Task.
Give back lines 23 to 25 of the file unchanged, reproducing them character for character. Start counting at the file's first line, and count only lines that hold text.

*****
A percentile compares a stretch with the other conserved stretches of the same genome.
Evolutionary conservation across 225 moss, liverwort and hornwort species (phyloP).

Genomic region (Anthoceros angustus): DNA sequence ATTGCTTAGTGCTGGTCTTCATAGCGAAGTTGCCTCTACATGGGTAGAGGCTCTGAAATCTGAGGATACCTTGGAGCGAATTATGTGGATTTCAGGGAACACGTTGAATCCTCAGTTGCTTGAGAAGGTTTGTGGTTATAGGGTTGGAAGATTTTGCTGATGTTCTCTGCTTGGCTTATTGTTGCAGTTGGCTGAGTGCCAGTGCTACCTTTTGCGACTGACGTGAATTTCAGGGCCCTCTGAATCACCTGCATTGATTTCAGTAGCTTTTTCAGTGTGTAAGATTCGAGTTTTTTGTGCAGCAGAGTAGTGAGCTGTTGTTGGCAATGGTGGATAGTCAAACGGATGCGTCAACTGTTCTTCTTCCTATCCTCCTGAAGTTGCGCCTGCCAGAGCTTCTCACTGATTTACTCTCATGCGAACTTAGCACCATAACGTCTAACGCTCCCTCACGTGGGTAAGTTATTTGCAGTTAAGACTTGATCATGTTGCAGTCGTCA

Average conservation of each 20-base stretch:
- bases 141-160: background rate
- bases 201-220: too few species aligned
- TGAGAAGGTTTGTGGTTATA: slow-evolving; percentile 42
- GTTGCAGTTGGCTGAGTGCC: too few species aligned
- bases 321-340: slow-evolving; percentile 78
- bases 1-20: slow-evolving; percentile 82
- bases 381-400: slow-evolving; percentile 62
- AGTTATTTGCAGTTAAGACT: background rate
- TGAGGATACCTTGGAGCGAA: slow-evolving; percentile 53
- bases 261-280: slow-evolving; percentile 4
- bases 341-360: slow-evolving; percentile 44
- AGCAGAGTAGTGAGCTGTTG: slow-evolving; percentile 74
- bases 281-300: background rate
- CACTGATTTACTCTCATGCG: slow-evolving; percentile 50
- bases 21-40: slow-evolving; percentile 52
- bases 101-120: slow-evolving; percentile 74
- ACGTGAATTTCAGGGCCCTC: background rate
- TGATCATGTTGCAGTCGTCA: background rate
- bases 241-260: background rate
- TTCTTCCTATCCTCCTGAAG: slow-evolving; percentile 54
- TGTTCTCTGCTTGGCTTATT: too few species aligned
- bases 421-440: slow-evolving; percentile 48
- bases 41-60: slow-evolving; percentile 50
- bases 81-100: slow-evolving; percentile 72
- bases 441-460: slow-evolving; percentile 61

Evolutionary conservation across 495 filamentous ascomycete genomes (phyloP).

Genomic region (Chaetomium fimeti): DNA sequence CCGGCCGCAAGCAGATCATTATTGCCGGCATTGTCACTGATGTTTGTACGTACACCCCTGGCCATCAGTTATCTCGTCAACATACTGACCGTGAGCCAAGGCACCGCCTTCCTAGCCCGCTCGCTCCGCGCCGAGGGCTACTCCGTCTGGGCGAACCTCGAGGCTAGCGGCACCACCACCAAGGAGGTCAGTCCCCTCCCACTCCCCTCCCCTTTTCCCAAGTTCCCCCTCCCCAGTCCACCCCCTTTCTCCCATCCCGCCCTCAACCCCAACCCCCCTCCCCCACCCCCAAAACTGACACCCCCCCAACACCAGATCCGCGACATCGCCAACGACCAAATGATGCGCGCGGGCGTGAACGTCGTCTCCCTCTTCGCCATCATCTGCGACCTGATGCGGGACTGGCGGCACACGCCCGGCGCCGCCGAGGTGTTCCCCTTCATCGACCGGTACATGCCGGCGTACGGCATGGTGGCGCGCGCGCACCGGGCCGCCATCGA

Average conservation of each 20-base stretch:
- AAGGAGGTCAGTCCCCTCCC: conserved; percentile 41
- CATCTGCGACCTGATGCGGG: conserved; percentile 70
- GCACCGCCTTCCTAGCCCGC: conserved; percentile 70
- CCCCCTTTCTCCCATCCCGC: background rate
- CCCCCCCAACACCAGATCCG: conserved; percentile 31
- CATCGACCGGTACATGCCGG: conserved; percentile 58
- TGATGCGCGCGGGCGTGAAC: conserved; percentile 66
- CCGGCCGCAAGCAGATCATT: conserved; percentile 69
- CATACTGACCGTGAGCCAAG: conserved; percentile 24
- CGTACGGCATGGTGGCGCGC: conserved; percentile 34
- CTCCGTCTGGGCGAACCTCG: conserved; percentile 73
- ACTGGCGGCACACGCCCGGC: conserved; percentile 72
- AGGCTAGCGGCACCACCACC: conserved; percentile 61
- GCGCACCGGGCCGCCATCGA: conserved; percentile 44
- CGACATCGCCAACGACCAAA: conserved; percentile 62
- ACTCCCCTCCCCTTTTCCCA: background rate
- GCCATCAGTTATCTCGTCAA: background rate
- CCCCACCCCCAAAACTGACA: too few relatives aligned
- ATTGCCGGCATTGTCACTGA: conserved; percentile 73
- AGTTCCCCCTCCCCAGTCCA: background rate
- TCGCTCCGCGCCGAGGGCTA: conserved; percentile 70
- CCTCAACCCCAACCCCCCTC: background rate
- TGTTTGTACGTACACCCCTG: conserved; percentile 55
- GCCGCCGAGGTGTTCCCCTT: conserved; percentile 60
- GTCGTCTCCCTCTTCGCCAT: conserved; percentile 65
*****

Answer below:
- bases 241-260: background rate
- TTCTTCCTATCCTCCTGAAG: slow-evolving; percentile 54
- TGTTCTCTGCTTGGCTTATT: too few species aligned